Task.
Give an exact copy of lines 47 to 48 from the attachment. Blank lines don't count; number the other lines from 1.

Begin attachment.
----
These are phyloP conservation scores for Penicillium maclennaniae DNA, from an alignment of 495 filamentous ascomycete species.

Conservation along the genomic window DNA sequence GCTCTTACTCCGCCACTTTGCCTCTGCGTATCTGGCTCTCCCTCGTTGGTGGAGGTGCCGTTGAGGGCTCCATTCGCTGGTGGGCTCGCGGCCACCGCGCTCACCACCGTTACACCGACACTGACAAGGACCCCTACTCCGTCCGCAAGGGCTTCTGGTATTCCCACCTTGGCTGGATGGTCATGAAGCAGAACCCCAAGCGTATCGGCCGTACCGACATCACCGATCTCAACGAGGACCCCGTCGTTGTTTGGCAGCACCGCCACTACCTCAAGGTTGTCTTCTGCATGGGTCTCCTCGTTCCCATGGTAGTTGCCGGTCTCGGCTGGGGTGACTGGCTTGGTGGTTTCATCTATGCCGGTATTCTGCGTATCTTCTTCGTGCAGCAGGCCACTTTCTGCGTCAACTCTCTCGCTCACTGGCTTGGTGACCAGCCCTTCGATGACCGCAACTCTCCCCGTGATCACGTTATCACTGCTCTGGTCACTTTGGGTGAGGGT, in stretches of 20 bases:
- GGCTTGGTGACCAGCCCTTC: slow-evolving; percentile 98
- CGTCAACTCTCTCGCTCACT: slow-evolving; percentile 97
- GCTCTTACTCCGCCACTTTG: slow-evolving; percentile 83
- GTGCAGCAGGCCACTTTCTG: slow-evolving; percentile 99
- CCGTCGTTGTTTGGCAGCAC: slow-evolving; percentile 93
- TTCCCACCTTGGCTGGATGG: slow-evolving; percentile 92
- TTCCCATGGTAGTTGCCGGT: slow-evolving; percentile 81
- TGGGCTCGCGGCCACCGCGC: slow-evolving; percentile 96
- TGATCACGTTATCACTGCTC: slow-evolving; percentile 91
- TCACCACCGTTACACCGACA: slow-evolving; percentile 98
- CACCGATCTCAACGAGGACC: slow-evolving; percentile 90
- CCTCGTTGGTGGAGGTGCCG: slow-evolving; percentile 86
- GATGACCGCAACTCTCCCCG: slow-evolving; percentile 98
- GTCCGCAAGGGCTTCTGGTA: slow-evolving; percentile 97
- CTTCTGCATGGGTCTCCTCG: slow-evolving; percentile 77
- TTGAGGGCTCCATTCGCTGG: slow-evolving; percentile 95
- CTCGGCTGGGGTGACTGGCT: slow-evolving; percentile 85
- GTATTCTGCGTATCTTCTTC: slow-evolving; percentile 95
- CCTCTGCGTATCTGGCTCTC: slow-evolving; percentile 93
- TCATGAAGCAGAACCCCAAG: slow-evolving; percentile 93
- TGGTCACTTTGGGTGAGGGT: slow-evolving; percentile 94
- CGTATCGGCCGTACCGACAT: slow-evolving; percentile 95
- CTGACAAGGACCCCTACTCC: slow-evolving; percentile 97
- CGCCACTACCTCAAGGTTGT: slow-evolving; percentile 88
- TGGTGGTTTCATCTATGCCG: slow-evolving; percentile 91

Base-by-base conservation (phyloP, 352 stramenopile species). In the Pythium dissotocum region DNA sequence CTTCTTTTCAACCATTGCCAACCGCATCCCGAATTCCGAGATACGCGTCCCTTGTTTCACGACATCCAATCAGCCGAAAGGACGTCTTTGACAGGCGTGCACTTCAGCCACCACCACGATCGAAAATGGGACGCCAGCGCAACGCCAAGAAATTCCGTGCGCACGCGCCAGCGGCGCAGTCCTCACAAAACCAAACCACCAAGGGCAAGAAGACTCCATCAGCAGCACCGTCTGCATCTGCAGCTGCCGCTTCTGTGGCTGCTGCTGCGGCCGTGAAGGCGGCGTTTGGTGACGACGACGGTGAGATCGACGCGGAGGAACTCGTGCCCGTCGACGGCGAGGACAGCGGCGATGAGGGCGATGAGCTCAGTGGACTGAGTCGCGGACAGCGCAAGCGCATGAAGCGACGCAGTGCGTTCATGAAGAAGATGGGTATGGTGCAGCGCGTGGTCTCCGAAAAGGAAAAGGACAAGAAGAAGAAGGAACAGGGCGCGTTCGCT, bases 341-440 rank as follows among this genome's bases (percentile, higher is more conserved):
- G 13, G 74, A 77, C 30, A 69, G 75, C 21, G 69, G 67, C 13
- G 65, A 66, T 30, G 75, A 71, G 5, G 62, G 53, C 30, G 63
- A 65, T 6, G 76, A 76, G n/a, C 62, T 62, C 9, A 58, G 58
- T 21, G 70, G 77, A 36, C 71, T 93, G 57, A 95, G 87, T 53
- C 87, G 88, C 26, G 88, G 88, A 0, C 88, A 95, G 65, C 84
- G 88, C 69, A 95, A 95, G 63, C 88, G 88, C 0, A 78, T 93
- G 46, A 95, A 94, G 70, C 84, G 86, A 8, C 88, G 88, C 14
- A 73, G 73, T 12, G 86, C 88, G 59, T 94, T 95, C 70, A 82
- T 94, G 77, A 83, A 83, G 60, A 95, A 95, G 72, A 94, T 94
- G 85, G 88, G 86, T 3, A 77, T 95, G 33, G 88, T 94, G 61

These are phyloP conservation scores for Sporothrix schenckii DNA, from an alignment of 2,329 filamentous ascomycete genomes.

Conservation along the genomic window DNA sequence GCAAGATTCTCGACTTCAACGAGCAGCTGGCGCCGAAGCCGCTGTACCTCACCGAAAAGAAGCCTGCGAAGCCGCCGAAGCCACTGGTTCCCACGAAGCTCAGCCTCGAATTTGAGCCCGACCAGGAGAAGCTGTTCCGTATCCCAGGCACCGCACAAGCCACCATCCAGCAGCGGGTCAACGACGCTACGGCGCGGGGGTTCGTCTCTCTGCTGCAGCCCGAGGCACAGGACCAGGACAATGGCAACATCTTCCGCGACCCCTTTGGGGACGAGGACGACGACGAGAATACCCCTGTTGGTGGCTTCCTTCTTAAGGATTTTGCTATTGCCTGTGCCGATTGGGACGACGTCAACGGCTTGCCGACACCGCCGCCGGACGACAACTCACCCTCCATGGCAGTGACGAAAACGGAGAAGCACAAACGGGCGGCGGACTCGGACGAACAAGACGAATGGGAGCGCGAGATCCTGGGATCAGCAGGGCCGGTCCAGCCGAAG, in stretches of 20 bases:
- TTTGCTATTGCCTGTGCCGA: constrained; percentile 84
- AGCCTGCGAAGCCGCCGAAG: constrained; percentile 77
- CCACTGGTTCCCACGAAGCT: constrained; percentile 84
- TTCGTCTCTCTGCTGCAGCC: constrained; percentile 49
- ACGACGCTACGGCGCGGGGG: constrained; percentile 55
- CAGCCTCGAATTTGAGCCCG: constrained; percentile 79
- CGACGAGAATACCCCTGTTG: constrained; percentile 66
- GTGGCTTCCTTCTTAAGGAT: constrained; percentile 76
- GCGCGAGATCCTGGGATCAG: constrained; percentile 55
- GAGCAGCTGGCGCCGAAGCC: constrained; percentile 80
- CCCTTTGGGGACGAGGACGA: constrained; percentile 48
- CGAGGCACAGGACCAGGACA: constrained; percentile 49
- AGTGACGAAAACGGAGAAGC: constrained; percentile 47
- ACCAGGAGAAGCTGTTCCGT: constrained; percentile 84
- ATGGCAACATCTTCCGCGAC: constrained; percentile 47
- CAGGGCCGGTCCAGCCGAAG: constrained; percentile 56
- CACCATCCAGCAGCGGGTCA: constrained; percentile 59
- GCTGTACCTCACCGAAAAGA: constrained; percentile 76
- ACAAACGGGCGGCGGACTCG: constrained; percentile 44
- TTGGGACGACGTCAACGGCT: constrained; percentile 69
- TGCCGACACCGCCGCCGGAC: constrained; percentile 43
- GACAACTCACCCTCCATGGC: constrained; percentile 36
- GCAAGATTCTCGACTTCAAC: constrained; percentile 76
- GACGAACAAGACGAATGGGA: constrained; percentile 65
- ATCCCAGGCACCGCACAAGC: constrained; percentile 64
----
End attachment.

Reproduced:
- CGACGAGAATACCCCTGTTG: constrained; percentile 66
- GTGGCTTCCTTCTTAAGGAT: constrained; percentile 76